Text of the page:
Author Identifier

Melanie Williams
ORCID: https://orcid.org/0000-0002-0089-5057

Document Type

Journal Article

Publication Title

International Journal of Bilingual Education and Bilingualism

Publisher

Taylor and Francis

School

School of Education

RAS ID

31692

Funders

Edith Cowan University - Open Access Support Scheme

Comments

Williams, M. (2020). Fifth graders’ use of gesture and models when translanguaging during a content and language integrated science class in Hong Kong. International Journal of Bilingual Education and Bilingualism, 1-20. https://doi.org/10.1080/13670050.2020.1754752

Abstract

Translanguaging in science includes the use of semiotic repertoires complete with non-linguistic modes of meaning (e.g. gesture, tactile) that until recently have gone unnoticed in research into content language integrated learning (CLIL). Currently, there are calls for classroom research in CLIL settings that examines the semiotic processes in the spontaneous translanguaging of emergent bilinguals. In response, this study aims to expand bilingualism research by investigating the ways in which fifth-grade emergent bilinguals’ draw from their semiotic repertoires when translanguaging in content-based science lessons. Multimodal transcriptions made from video recordings of the lessons allow a cross-case analysis of the emergent bilinguals’ shifts from oral to gestural or tactile modes during a biology and physics unit. Findings illustrate that emergent bilinguals use non-linguistic modes to aid their science discourse in four distinct ways: replacement, support, demonstration and imitation. For instance, gestural and tactile meanings replace unknown everyday words and science language during demonstrations. A fine-grained analysis of the semiotic units shows that tactile moves, gesticulations, pantomime and imitation each play a role in the semiotic processes involved when translanguaging in a content-based science class. They allow the expression of ideas, the mediation of language and the unaided flow of discourse.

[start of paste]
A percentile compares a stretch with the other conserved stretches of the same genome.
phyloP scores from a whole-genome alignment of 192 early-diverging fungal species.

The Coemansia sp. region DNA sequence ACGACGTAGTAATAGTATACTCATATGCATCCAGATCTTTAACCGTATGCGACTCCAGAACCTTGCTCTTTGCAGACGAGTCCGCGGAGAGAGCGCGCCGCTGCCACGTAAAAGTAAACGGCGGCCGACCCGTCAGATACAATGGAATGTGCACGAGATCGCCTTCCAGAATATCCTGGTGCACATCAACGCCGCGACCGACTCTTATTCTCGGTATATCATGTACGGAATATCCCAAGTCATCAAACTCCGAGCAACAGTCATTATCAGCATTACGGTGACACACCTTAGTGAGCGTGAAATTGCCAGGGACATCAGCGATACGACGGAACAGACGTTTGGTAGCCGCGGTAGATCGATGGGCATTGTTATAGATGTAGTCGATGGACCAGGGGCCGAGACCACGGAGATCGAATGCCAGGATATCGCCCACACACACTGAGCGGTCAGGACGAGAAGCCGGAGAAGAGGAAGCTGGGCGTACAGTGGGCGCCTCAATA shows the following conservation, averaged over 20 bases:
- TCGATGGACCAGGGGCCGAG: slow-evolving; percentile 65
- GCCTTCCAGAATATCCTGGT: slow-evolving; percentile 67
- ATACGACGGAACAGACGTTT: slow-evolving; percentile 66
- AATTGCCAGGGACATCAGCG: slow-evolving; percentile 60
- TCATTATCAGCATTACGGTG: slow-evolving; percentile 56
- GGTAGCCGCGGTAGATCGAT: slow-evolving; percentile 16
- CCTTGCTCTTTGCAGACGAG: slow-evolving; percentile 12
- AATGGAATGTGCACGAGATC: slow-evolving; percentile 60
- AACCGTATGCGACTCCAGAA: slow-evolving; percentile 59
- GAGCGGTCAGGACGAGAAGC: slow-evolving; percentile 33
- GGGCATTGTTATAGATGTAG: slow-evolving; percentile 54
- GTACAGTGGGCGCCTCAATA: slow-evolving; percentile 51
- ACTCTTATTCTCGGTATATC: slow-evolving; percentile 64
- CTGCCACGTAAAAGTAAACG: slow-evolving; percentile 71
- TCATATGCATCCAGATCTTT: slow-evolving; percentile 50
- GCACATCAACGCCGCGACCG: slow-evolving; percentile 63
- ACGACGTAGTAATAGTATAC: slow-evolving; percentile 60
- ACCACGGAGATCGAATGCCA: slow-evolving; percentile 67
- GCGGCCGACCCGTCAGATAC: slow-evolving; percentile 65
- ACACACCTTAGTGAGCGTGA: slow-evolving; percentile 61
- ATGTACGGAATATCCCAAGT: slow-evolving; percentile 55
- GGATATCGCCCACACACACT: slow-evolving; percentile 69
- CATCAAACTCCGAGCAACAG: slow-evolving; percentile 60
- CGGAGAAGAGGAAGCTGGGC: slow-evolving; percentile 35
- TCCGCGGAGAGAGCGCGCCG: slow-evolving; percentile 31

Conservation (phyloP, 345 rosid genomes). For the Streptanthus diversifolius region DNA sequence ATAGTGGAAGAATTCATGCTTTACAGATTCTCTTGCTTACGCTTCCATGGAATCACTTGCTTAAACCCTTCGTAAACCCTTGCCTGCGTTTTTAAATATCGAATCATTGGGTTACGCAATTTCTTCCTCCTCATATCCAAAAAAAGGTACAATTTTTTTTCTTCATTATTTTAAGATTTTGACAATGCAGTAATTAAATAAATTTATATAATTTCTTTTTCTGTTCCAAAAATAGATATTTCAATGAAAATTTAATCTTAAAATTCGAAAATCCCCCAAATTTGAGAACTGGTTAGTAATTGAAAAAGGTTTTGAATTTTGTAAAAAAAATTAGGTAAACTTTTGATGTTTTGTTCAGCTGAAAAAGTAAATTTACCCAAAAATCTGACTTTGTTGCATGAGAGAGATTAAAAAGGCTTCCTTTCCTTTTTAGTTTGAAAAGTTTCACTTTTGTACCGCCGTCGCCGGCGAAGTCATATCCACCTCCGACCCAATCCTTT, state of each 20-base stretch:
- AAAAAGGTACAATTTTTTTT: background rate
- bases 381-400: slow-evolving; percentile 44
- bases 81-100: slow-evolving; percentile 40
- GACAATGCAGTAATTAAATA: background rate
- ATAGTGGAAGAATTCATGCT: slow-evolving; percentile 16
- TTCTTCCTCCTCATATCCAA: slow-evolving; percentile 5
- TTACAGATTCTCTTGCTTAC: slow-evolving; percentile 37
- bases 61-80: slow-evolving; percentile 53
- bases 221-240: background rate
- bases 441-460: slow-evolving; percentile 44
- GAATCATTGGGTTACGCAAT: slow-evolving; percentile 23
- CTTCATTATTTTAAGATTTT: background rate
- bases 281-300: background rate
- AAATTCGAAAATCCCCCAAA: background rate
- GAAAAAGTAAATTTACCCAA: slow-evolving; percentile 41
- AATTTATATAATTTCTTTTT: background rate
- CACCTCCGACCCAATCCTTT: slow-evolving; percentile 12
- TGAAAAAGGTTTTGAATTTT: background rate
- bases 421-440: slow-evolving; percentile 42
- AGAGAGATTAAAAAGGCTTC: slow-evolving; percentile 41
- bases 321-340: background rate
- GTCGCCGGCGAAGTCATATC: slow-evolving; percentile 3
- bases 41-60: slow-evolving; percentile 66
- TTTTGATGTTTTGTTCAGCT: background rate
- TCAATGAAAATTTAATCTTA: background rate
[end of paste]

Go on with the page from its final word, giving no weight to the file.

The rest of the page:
DOI

10.1080/13670050.2020.1754752

Creative Commons License

Creative Commons Attribution-Noncommercial-No Derivative Works 4.0 License
This work is licensed under a Creative Commons Attribution-Noncommercial-No Derivative Works 4.0 License.

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